Percepts of existence

I am myself quite aware that there is a great contrast between perceptual and conceptual confrontation; and I think that the “death of Christianity” or the “death of God” occurs the moment they [Christianity/God] become concept. As long as they remain percept, directly involving the perceiver, they are alive. (Electric Consciousness and The Church, 1970)

Percepts of existence always lie behind concepts of nature. (The Argument: Causality in the Electric World, 1973)1

Effects Are Perceived Whereas Causes Are Conceived (The Argument: Causality in the Electric World, 1973)2  

“Percepts of existence” is a subjective genitive3 (where percepts belong first of all to existence), not an objective genitive (where existence would belong to percepts as their achieved/assembled/certified/manipulated/conceptualized object).

Hence, since existence is our ground, and since existence is originally fractured as4 primordial percepts, we belong to percepts, not them to us.

The qualification “first of all” is required because the mystery (“the main question“) lies in the fact that the subjective genitive in “percepts of existence” comes to be an objective genitive. The subjectivity of existence (gen. subj.) comes to be taken over by an objectivity.  And this objectivity seems to belong to us, not to it — since it, existence, becomes the object of our conceptualization.

But what if even this hand-over belonged first of all to it?


  1. This passage continues: “Their hidden hang-up was the visual bias of all “objectivity,” whether “materialist” or “idealist.” They also ignored the acoustic “message of the birds” — the output of any process, biological or psychic, always differs qualitatively from the input. There are no “through-puts” or connections between processes but only gaps or interfaces for “keeping in touch” with “where the action is.” When the “play” between the wheel and the axle ends, so does the wheel. While the “subjectivist” puts on the world as his own clothes, the “objectivist” supposes that he can stand naked “out of this world.” The ideal of the rationalist philosophers still persists: to achieve an inclusive “science of the sciences.” But such a “science” would be a monster of preconceived figures minus un-perceived grounds. No “objective” dialectics of Nature or of science as visually ex-plainable can stand up to a resonant interface with the existential. For “testing the truth” is not merely matching by congruence or classification; it is making sense out of the totality of experience — a process of pattern re-cognition that requires not only concepts but active perception by all the senses. Today, as “hardware” is transmuted into pure information by the process of “etherealization,” the “inner” and the “outer” merge — thinking becomes doing.”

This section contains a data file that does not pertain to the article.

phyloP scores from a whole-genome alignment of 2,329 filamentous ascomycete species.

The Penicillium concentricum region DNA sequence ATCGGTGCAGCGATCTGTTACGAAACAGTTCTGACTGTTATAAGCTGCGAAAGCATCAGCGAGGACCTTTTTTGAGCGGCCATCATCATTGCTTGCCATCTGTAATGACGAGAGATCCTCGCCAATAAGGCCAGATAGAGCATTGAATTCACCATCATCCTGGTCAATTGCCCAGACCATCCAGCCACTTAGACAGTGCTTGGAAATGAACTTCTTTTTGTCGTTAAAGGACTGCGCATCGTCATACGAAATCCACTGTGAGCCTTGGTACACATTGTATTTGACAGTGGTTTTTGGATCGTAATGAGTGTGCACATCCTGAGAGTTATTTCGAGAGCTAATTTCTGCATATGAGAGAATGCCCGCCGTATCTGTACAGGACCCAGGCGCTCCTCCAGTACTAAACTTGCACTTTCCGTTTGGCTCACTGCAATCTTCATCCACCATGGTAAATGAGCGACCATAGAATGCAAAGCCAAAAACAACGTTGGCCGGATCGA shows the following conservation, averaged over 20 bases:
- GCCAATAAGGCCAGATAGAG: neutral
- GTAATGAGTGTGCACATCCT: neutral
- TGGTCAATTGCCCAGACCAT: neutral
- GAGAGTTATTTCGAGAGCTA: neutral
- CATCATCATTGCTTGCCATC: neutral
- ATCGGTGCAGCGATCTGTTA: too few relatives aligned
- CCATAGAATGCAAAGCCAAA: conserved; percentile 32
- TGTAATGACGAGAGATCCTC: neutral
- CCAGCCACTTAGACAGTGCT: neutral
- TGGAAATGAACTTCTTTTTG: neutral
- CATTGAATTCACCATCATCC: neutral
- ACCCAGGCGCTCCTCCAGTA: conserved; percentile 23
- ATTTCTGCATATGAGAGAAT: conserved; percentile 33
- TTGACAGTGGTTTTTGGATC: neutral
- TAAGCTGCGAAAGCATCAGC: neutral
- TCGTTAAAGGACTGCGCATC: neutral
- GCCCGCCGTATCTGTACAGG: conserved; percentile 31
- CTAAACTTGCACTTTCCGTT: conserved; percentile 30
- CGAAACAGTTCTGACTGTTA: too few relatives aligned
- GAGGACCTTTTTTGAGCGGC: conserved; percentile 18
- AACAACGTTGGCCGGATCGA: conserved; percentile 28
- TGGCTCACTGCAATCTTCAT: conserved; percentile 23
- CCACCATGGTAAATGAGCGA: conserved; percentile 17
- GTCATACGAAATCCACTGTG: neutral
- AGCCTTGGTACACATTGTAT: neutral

2. This passage continues: “Unable to explore actual processes perceptually from every side, the conceptual man apprehends only visual goals. For example, the conventional ideas of “evolution” and “technology” are illusions engendered by the visual bias of literate cultures. Such cultures translated the “chain of being” metaphor from the astral to the biological plane. For the use of the missing link” idea we are indebted to a missing inventor. So far nobody has appeared as originator of this phrase. The gap created by the “missing link” has sparked more exploration and discovery than the established links in “connected” science. Conceptual choices, like “natural selection,” can come only after the fact. The “origins” of all species vanish in rear-view perspectives, while the music goes round and round.”
  3.  A subjective genitive like ‘the ball of the boy’. An objective genitive, in contrast, may be seen in ‘the boy’s ball’.
  4. ‘As’ not ‘into’, since ‘into’ might be taken to imply a chronological sequence of, first, existence, and then, sometime later, its fracture into percepts. Instead, existence is primordially fractured and these fractions may be called percepts.